Launch Pad 39A
|Center:||Kennedy Space Center|
|Location:||Cape Canaveral, Florida|
|Historic Eligibility:||National Register Listed|
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Launch Complex 39 (LC-39): Pad A, constructed in 1965, was listed in the NRHP on January 21, 2000 as a contributing resource within the LC-39: Pad A Historic District in the context of the Apollo program. It has since gained importance in the context of the Space Shuttle program. In addition to its contributions to the NRHP-listed historic district, Launch Pad 39 A is considered individually eligible for National Register listing at the national level under Criteria A and C in the areas of Space Exploration and Engineering, respectively. Because it has achieved exceptional significance within the past 50 years, Criteria Consideration G applies.
Launch Pad 39 A was the site of the first Saturn V launch, the Apollo 4 mission, and served the Apollo 11 mission in 1969 which took Armstrong, Aldrin, and Collins to the moon. In total, Launch Pad 39A was the platform for 11 Apollo missions and one Skylab mission, all using the Saturn V rocket. Beginning in 1976, and completed in 1978, the launch pad underwent major modifications to accommodate the Space Shuttle vehicle. The main elements of the rebuilt pad include the hardstand; the Flame Trench and Deflector system; the Fixed Service Structure (FSS, formerly part of the Apollo-era LUT); and the Rotating Service Structure (RSS), which includes the Payload Changeout Room (PCR). On April 14, 1981, Launch Pad 39 A was the site for the first launch of the Space Shuttle Program, followed by the next 23 launches. Many structural modifications have been made since 1986, including new weather protection structures and a fully computer-automated Payload Ground Handling Mechanism (PGHM). This pad is one of two sites at KSC specially designed and constructed to launch space vehicles. The boundary of the historic property extends from the outer perimeter of the concrete hardstand, approximately 3 m (10 ft), which includes all necessary structures and components historically required for its functions.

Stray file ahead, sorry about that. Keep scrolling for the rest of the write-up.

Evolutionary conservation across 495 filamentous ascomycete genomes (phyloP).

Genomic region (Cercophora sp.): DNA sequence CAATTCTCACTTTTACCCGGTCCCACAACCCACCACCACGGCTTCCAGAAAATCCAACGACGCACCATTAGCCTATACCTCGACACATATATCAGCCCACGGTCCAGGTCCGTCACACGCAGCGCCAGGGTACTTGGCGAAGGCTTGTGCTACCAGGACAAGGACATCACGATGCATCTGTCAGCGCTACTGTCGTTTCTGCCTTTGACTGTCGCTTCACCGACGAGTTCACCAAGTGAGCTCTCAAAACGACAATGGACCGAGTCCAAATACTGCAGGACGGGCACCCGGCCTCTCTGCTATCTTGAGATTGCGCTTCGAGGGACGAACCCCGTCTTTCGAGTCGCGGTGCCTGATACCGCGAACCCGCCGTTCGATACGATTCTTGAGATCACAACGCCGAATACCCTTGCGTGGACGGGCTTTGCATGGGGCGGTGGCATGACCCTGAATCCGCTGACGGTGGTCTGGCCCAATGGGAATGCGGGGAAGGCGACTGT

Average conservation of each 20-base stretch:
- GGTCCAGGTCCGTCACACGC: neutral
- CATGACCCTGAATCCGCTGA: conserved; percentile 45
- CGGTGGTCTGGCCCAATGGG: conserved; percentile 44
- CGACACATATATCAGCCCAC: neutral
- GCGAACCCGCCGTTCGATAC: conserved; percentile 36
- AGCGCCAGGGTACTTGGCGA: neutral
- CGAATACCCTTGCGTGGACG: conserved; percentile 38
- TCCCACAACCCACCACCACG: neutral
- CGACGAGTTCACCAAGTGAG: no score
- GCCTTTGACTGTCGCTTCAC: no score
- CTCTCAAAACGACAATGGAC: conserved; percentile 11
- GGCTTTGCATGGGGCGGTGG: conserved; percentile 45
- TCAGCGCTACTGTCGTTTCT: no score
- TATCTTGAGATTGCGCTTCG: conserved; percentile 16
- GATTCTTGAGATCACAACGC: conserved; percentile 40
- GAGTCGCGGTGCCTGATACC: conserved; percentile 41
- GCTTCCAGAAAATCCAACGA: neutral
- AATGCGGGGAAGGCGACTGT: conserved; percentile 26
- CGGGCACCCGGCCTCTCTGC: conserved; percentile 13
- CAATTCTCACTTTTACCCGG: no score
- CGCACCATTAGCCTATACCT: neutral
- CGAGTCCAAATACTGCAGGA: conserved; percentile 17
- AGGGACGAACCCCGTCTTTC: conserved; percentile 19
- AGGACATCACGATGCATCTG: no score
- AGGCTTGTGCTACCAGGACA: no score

On May 31, 2008, during launch of Discovery (STS-124), approximately 3500 bricks broke loose from a 23¬m (75-ft) by 4.6-m (15-ft) section of the east wall of the north flame trench. An investigation board was formed to determine the cause and a method of repair. The SHPO was notified of this action in June 2008. Repairs were performed on August 29, 2008 and the SHPO concurred on January 30, 2009.